Many times the initial mediation salvo “over the bow” enables conflicted parties to step back and consider a very real alternative. For the NHL the parties alternative was to resume play, which they did, or not. Their positions centered around the difference between an abbreviated season or no season at all. In the ASPCA v. Feld case the alternative is less cut and dry. The ASPCA and fellow plaintiffs feel any exhibition of the Asian elephant is inhumane while Feld believes meeting the tenets of the laws in place to protect the elephants provides them with a basis for the show to go on. Although at first glance these positions seem irreconcilable, mediation can often provide the venue where each sides position is respected and can often lead to the discovery of a third position they may never have considered without this conversation that meets the best interests of the elephants. In emotional conflicts like those involving animals, mediators can keep the parties in the same room and start a much-needed respectful conversation. This opportunity to speak with each other can bridge a difficult process and help all the parties feel respected for their position while reaching a solution they may never have considered in a litigated dispute.
Recognizing the longstanding animosity that the ASPCA and other animal activist groups had for Ringling Brothers and Barnum & Bailey Circus, one can argue using any type of mediation would be pointless. But is it really? If mediated discussions had been attempted, using a more supportive form of the process, which kept the parties together instead of apart, incremental changes may have been made over these last 12 years of pending litigation. In the years it took this case to traverse hallowed legal halls, understanding-based mediation or collaborative practice may have facilitated discussions between the parties that substantially changed the plight or further supported the care of Asian circus elephants. Such an agreement may not have included any of the original results the parties were looking for. Their brainstorming of ideas could have led to new and previously unthought of solutions, such as rotating elephants in and out of the show or providing carefully designed pens the elephants could freely walk around in keeping them and the public safe but unchained. These are only hypothetical suggestions that may have been examined and dismissed. Yet parties, given the opportunity to feel respected for their positions, can often work together on a plan that may have reached a sustainable change in the elephants’ current lifestyle.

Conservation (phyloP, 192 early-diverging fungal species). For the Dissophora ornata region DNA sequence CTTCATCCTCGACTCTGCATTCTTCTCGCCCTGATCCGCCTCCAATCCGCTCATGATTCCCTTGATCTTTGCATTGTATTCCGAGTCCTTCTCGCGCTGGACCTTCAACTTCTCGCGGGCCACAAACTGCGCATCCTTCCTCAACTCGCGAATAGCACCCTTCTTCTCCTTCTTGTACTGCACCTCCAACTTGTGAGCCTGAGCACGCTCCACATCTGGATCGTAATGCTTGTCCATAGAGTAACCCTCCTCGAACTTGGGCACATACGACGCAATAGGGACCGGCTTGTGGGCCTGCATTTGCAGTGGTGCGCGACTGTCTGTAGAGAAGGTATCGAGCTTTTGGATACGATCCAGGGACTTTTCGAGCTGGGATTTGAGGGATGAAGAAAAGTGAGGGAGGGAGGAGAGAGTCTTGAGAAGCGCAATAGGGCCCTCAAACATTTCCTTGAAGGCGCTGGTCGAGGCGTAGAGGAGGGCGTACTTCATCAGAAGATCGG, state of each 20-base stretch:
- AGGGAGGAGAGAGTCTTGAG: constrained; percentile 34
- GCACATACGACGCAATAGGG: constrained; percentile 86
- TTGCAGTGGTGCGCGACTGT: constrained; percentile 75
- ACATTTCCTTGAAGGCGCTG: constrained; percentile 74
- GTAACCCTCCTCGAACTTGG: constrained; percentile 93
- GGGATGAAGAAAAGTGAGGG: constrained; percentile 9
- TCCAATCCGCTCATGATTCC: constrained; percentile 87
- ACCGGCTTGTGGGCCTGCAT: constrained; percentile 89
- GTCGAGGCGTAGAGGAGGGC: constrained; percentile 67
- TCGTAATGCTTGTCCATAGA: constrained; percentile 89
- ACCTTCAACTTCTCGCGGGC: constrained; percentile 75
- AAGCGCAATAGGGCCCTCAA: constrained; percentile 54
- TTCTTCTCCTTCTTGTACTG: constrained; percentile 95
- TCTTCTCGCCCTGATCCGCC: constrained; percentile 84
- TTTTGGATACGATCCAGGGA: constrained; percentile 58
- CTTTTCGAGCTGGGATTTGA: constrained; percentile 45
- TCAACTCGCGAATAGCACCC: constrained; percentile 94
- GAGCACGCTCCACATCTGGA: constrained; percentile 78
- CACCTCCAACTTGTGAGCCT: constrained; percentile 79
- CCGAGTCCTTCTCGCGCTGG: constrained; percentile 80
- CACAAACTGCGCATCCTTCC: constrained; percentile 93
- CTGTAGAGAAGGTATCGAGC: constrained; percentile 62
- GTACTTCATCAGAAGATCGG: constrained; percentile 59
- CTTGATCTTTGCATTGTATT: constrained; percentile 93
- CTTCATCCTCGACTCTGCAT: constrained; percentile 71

Using understanding-based mediation may have created a better outcome for the Asian circus elephant; at the very least it could have done no worse. As difficult as it may be for animal activists to believe a discussion can and should be had in these tense situations, they need only take a page out of the NHL strike playbook to see it work. Guided discussions have, in similarly tense and emotional situations, often reached resolutions in less time, for less money, while retaining a good ongoing working relationship between the parties.
Mediation can and should be a friend to animal law as it was a friend to the National Hockey League.
Debra Hamilton is a solo practitioner in Westchester County NY. Her practice focuses on helping people in conflict over animals solve those disputes by using alternative dispute resolution processes (www.hamiltonlawandmediation.com).
She uses mediation and collaborative process to diffuse conflicts between people in animal-related disagreements. Debra lives in Armonk with her husband Jim and they have two sons. Debra has nine dogs, all of whom live in the house and go to the office with her.
(1) Organized Crime Control Act of 1970 § 901(a), Racketeer Influenced and Corrupt Organizations Act (RICO),
18 U.S.C. § 1961– 68 (1970).
(2) Feld Entertainment, Inc., ASPCA Pays $9.3 Million in Landmark Ringling Bros. and Barnum & Bailey Circus
Settlement; Feld Entertainment RICO Lawsuit Will Continue against the Humane Society of the United States,
(3) Jeff Klein, Mediators Leave After Two Days: Lockout Gap Remains, New York Times, Nov. 29, 2012,
(5) Helene Elliott, Duck Fans Salute Mediator Who Helped Resolve NHL Labor Disputes, L.A. Times (Jan. 9, 2013,
12:49 PM), http://www.latimes.com/sports/sportsnow/la-sp-sn-fan-nhl-beckenbaugh-20130109,0,7962150.story(6) Endangered Species Act of 1973, 7 U.S.C. § 136; 16 U.S.C. § 1531 (1973).
(7) American Soc. for Prevention of Cruelty to Animals v. Feld Entertainment, Inc. United States, 2011 WL 5108581 (C.A.D.C.), available at http://www.animallaw.info/cases/causfd2011wl5108581.htm(last visited Feb. 16, 2013).
(8) American Soc. for Prevention of Cruelty to Animals v. Feld Entertainment, Inc. United States, 677 F.Supp.2d 55,